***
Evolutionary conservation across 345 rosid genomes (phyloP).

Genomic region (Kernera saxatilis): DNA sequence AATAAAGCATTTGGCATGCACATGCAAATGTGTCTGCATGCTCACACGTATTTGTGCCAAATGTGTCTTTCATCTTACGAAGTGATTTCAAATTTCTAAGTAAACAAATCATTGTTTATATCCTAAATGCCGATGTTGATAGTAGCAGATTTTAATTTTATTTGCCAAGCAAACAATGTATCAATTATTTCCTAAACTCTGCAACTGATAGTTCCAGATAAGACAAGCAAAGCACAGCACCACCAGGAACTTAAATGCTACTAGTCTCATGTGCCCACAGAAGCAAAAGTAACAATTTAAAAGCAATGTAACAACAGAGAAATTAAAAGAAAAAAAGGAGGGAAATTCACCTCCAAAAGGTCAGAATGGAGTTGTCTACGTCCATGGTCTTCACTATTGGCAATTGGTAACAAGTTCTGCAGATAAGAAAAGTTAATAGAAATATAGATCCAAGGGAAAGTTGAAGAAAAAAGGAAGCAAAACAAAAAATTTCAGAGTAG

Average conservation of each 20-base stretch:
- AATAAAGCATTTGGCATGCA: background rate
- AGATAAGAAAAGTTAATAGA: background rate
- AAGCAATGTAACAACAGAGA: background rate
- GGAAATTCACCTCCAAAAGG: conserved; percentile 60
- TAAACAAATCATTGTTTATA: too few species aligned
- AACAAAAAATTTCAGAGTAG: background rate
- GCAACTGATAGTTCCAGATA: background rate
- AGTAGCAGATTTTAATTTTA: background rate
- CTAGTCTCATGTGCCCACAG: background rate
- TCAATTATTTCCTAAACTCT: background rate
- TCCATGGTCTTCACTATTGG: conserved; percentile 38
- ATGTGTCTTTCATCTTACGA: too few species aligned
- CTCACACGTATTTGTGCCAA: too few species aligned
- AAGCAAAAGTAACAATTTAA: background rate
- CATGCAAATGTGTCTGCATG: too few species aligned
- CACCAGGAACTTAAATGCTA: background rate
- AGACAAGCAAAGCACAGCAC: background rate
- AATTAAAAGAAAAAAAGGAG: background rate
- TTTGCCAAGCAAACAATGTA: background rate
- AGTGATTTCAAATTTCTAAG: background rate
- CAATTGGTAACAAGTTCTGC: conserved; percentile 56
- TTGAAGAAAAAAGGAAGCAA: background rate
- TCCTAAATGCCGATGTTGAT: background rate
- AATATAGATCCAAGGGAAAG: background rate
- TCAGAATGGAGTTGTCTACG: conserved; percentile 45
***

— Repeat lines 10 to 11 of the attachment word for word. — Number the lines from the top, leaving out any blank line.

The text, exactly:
- GCAACTGATAGTTCCAGATA: background rate
- AGTAGCAGATTTTAATTTTA: background rate